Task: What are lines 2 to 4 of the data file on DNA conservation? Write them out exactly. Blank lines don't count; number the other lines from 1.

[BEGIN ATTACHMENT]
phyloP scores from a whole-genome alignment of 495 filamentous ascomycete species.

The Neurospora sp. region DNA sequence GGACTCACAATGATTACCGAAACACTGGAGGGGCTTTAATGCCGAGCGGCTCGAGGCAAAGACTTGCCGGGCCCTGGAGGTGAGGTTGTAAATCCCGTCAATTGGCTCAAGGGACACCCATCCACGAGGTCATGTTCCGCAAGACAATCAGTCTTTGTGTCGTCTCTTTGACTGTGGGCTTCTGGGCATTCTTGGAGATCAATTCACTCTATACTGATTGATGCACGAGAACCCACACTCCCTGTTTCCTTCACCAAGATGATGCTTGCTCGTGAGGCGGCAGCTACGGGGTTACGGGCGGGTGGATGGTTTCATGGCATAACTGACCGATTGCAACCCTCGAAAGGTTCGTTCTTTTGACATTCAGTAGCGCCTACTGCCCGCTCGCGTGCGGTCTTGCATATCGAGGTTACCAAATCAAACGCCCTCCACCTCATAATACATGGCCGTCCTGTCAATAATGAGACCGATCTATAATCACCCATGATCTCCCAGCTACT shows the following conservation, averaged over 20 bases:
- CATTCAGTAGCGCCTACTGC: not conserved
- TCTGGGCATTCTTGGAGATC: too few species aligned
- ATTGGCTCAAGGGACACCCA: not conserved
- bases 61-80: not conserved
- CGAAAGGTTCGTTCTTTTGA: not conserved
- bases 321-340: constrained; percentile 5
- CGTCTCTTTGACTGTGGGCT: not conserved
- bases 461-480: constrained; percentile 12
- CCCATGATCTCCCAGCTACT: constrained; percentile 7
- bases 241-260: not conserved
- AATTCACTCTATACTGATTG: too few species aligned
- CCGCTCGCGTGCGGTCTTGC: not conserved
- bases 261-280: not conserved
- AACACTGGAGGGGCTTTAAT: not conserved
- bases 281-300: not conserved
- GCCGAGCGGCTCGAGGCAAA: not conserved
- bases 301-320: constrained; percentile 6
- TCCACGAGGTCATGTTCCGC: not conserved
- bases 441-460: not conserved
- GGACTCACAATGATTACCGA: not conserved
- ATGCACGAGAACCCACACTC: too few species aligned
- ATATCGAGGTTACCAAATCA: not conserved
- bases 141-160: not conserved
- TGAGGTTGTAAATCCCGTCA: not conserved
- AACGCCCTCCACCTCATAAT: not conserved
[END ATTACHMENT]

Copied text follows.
The Neurospora sp. region DNA sequence GGACTCACAATGATTACCGAAACACTGGAGGGGCTTTAATGCCGAGCGGCTCGAGGCAAAGACTTGCCGGGCCCTGGAGGTGAGGTTGTAAATCCCGTCAATTGGCTCAAGGGACACCCATCCACGAGGTCATGTTCCGCAAGACAATCAGTCTTTGTGTCGTCTCTTTGACTGTGGGCTTCTGGGCATTCTTGGAGATCAATTCACTCTATACTGATTGATGCACGAGAACCCACACTCCCTGTTTCCTTCACCAAGATGATGCTTGCTCGTGAGGCGGCAGCTACGGGGTTACGGGCGGGTGGATGGTTTCATGGCATAACTGACCGATTGCAACCCTCGAAAGGTTCGTTCTTTTGACATTCAGTAGCGCCTACTGCCCGCTCGCGTGCGGTCTTGCATATCGAGGTTACCAAATCAAACGCCCTCCACCTCATAATACATGGCCGTCCTGTCAATAATGAGACCGATCTATAATCACCCATGATCTCCCAGCTACT shows the following conservation, averaged over 20 bases:
- CATTCAGTAGCGCCTACTGC: not conserved
- TCTGGGCATTCTTGGAGATC: too few species aligned